What is fertility preservation?

Fertility preservation means the use of methods to protect a person’s fertility before planned treatments. 

Fertility in women

Unlike men, who continuously produce sperm all their life, women have a store of egg cells at birth. There is a “pool” of more than 100,000 immature egg cells in the ovarian tissue, which cannot proliferate, but an egg develops in the middle of each monthly cycle which is capable of being fertilized.  The pool is slowly used up until an average age of 51 years, when the so-called menopause (last menstruation) begins.

Any external influence which accelerates the loss of eggs (e.g., smoking, radiation, chemotherapy) results in the duration of the fertile phase decreasing and the menopause can begin earlier than expected. This process can lead to reduced fertility or infertility in women.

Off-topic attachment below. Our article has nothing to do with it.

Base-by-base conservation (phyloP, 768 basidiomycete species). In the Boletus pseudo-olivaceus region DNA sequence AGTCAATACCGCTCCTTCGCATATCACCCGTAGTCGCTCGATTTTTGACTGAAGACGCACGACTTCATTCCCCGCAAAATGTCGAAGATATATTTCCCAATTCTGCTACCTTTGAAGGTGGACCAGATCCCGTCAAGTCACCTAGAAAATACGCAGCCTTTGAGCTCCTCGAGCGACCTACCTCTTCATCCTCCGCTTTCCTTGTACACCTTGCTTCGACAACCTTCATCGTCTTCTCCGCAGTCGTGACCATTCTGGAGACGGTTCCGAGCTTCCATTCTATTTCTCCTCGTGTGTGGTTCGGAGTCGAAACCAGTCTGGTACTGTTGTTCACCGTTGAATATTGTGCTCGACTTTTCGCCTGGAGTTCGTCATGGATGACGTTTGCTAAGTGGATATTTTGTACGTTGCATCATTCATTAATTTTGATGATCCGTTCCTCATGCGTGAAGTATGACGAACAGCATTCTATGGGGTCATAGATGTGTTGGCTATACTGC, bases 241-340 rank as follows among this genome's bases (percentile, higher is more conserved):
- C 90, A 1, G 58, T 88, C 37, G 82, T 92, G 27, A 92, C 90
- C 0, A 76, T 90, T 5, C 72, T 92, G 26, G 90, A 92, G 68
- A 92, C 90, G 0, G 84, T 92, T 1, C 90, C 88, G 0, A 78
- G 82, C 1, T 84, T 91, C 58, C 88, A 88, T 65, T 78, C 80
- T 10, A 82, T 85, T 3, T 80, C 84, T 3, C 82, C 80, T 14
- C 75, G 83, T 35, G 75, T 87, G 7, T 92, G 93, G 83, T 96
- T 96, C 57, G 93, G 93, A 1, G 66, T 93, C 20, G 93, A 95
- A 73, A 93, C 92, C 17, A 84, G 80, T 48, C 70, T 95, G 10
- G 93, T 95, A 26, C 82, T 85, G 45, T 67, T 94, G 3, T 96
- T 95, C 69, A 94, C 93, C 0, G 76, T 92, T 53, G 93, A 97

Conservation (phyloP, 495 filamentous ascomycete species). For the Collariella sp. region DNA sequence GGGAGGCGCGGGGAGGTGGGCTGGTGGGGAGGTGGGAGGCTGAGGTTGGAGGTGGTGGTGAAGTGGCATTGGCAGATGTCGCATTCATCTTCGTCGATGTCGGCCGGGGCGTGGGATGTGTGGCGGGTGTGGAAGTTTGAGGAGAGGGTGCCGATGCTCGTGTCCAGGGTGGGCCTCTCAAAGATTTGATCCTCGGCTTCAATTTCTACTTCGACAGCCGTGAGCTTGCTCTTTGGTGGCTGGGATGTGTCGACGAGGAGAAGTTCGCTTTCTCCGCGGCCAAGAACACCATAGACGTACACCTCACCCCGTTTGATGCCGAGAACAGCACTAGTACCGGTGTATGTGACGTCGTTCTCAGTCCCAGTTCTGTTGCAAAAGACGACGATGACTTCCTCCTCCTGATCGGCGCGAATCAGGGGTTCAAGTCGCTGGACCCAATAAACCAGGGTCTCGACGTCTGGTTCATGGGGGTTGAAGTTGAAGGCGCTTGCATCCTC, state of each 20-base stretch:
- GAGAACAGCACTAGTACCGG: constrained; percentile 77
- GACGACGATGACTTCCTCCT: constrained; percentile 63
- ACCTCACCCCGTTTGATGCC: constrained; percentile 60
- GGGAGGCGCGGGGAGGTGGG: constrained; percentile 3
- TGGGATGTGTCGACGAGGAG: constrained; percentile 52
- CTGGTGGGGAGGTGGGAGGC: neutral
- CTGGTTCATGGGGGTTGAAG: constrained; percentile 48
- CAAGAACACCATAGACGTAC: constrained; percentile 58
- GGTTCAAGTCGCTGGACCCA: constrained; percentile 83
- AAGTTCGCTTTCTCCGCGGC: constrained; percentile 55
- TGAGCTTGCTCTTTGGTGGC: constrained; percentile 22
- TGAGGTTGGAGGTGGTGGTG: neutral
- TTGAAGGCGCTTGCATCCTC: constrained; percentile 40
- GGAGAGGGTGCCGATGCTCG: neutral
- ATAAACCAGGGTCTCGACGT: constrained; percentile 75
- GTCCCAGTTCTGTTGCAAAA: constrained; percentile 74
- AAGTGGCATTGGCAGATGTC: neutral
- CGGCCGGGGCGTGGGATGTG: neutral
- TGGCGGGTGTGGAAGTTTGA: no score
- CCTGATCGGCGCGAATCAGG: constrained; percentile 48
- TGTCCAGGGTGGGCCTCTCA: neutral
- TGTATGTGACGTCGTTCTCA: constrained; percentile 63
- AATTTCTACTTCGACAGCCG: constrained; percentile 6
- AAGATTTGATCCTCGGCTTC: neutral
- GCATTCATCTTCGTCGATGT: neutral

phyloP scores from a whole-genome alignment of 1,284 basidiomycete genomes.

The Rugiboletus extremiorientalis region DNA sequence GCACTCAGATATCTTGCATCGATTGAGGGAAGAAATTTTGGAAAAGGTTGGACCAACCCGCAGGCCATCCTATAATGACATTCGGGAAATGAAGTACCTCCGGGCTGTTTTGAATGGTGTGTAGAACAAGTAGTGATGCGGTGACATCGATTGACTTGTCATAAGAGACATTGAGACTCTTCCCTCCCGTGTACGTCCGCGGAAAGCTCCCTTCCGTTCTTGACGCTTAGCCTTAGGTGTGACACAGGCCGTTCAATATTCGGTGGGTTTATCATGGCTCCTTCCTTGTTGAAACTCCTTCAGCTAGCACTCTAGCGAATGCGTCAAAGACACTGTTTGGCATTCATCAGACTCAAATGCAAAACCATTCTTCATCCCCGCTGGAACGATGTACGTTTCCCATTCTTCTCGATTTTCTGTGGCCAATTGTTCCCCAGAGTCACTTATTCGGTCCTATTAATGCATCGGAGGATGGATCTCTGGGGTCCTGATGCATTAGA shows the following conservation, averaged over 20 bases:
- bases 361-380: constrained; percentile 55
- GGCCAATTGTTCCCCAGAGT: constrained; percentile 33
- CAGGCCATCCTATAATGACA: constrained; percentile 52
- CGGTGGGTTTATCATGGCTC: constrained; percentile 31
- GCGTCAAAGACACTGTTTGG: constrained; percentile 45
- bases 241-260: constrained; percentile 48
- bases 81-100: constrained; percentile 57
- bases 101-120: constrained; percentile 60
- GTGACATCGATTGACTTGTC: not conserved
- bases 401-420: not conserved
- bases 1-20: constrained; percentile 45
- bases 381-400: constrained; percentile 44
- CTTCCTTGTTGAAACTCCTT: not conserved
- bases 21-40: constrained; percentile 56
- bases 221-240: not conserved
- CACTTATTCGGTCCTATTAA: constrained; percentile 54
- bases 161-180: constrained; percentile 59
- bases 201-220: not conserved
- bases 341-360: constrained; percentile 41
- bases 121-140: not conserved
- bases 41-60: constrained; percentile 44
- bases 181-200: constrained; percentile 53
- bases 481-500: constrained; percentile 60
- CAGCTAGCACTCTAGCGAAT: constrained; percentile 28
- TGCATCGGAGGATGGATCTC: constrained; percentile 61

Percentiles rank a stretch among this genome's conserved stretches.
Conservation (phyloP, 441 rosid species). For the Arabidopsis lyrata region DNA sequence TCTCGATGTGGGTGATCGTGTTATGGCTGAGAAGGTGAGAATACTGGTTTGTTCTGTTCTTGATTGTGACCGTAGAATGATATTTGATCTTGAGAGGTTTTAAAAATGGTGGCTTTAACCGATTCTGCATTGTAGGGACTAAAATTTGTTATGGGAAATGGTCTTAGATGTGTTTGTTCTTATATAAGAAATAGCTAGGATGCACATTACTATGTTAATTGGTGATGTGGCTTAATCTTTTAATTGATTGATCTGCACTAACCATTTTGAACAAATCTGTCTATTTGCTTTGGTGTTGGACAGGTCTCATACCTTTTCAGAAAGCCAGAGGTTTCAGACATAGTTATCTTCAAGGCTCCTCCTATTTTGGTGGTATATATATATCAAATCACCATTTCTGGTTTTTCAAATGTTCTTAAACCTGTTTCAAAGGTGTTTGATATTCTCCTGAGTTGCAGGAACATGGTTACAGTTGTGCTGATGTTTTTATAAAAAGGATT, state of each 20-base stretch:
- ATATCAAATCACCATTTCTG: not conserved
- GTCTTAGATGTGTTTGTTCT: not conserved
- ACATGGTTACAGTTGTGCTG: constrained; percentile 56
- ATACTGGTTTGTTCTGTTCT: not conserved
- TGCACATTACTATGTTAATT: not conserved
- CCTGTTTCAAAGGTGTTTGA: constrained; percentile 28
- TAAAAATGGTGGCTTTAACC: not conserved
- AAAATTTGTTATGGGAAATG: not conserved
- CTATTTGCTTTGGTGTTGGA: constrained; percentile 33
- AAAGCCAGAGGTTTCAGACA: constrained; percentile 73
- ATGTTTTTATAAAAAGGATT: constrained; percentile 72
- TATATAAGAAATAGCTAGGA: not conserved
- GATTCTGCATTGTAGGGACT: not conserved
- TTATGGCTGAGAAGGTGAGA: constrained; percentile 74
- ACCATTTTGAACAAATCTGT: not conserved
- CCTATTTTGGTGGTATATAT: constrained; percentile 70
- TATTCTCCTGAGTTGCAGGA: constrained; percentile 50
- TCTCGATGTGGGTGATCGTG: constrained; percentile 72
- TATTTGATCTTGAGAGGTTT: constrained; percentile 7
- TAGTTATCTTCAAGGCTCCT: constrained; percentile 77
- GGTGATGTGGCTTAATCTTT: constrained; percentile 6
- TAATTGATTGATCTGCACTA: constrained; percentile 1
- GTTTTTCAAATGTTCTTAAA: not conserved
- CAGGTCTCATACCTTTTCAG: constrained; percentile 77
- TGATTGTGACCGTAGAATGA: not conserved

Fertility in men

Unlike women, the germ cells in men are able to continually renew themselves by cell division. As long as healthy germ cells are present, they can produce new sperm.

External influences such as radiotherapy or chemotherapy for the treatment of cancer can damage these sperm-generating germ cells. This process can lead to reduced fertility or infertility in men.

Different methods are available to preserve fertility, which can be combined depending on the planned treatment. Further information can be found here.